‘Clowns, robots, dolls, mannequins — often they look almost human but something is not quite right.’
How to tackle coulrophobia?
‘There is little research on why people are scared of clowns, and of course, most people are not scared of them,’ Professor Griffiths said.
‘[However], some do have a genuine phobia of clowns in the form of coulrophobia.’
Cox said: ‘The good thing about coulrophobia is that you can just avoid clowns.
‘All you have to do is not go to the circus, not watch a scary film and stay in on Halloween.
‘But of course with most other phobias avoidance is not an option.’
He added: ‘A lot of people actually become clowns because they’re unhappy or struggle in social situations, so it’s a way of creating a persona to express themselves and talk to people.
‘What those with coulrophobia have to do is imagine the person behind the clown façade. The human there, with real thoughts and feelings, who’s sad.
‘That’s how they get over it.’
THE CREEPY CLOWN SIGHTINGS THAT TERRORISED BRITAIN IN 2016
These are some of the sightings of clowns in the UK back in 2016:
This map shows where in Britain there were reported sightings of clowns back in 2016
Bracknell: Leah Woodcock saw a clown peeping through a restaurant window as she ate with friends on Sunday night.
Crawley, West Sussex: Residents report seeing people with clown masks ‘lying in wait’ on street corners as they prepare to chase adults and children down the streets.
Manchester: On Sunday night, two separate incidents of two clowns jumping out at people as they stopped their cars outside a shopping centre were reported, with one woman claiming one jumped on her car bonnet.
County Durham: A clown jumped out at four young children, aged 11 and 12, on their way to school.
Manchester: Children were left ‘petrified’ by a person driving through the streets wearing a clown mask.
Gloucester: Six reports were made of pranksters dressed as clowns wielding knives, following people or acting suspiciously.
Gtr Manchester: A clown was spotted ambling down a street wearing a hockey mask and covered in ‘blood’ in the middle of the day in Ashton-under-Lyne
Plymouth: A man posted a video online showing him being confronted at night in the town by a clown armed with a hammer. There have been other report of people dressed as clowns, including one near a school bus.
Newcastle: There have been several reports of a knife-wielding clown in a Teeside village where a mother and daughter were reportedly chased by one.
Liverpool: A clowns social media account sharing images of schools in Liverpool on Friday, with scared youngsters also spotting them. Police presence increased outside several schools on Monday in response to apparent threats made by the clowns the week before.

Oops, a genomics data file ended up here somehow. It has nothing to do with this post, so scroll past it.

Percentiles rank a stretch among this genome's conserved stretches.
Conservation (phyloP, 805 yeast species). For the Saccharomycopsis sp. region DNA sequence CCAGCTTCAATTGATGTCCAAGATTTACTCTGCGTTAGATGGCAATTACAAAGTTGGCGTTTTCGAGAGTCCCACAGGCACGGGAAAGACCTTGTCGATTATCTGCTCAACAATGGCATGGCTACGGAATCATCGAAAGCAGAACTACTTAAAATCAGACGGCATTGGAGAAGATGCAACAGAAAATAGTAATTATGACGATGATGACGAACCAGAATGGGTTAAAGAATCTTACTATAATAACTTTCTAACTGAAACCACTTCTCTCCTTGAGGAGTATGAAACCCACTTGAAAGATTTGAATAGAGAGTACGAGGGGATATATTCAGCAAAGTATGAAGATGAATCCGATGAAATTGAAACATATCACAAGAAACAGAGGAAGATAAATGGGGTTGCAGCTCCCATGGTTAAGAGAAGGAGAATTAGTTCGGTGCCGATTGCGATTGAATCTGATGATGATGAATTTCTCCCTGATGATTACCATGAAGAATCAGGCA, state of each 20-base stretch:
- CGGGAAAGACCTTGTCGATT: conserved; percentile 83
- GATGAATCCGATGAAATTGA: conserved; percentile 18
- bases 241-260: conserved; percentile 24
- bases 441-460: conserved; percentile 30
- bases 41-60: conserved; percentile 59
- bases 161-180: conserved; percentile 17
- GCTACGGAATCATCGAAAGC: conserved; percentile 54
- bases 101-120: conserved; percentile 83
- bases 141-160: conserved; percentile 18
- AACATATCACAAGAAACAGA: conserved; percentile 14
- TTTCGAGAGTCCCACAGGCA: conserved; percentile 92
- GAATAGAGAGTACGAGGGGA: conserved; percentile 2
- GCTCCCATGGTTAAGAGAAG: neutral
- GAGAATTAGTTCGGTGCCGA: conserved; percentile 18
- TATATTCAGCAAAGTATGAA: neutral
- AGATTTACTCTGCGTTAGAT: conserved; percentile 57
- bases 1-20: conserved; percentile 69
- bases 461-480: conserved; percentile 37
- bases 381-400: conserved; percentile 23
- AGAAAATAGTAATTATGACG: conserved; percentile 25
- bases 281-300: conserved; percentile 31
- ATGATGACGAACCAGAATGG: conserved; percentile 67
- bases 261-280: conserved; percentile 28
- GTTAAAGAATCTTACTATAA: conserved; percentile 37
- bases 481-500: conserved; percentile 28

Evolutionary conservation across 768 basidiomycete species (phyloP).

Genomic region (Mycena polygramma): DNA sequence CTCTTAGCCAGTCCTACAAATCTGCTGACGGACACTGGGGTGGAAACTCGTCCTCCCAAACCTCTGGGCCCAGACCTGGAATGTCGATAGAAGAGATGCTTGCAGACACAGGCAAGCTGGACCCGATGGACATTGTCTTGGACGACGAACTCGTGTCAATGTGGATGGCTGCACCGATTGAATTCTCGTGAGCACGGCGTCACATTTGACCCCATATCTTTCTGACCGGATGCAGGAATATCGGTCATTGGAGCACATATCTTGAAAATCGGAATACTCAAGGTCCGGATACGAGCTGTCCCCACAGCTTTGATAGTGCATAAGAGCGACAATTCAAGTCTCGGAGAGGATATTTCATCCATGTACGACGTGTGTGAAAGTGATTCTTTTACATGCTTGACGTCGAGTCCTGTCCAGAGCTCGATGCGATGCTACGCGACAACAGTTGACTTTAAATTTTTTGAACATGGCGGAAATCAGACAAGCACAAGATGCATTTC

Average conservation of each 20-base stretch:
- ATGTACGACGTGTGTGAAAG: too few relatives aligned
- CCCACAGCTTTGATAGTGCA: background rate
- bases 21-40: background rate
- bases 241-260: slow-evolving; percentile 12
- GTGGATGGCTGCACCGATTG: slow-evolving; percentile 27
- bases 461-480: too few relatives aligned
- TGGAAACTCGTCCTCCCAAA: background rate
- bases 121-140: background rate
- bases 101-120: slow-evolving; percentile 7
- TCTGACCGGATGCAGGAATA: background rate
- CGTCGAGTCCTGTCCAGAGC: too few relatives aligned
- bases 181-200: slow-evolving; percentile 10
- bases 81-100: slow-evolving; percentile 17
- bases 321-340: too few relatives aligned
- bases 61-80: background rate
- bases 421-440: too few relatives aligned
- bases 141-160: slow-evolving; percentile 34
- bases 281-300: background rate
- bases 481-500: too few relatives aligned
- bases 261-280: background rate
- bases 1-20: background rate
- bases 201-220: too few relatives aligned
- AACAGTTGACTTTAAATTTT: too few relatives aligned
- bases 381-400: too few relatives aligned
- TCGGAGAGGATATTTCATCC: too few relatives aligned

Dundee: Police were called to a park after eight youngsters in clown masks were spotted frightening motorists in the area.
Sheffield: Workers in Sheffield spotted a clown on a mobility scooter.
Leeds: Tom Jackson, 18, a first year student at Leeds Beckett University said he was ‘very scared’ when he saw a man dressed as a clown near an underpass in Leeds at 4.30am on Friday.
Essex: Two young girls on their way to school were approached by a pair of male clowns in a black van who invited the girls to a birthday party. The girls fled in terror.
Caernarfon, North Wales: A passenger in a passing car spotted a clown near a kids playground at night.
Walsall: A driver posted footage of a clown trying to get into her car, also claiming he had followed her into a pub and stared at her for five minutes before leaving.
Norfolk, Norwich: A 30-year-old man dressed up as a clown has been arrested after jumping out on a lone woman in a park and chasing her. The man was arrested in connection with Public Order offences after screaming at the female victim on Sunday. He was given a caution.
Chorley, Lancashire: A clown lurked outside a home for 15 minutes before a grandmother shouted for it to ‘p*** off’.
Leicester: A woman claims she gave birth at eight months after a teenage clown jumped out and scared her, causing her to go into early labour. Mother and baby are said to be doing well.
Watford, Hertfordshire: At 3.30pm on Sunday October 9 two children riding their bears up to Harebreaks were beeped at by a car which had a clown holding a butter knife in who shouted ‘I’m a clown with a knife’
Sandy, Bedfordshire: According to Clown Spotted UK on Facebook a picture was shared on Monday, October 10, of two clowns in nearby woods, one allegedly with a chainsaw.
Carmarthen, Wales: The social media page also showed one in the town centre of Carmarthen.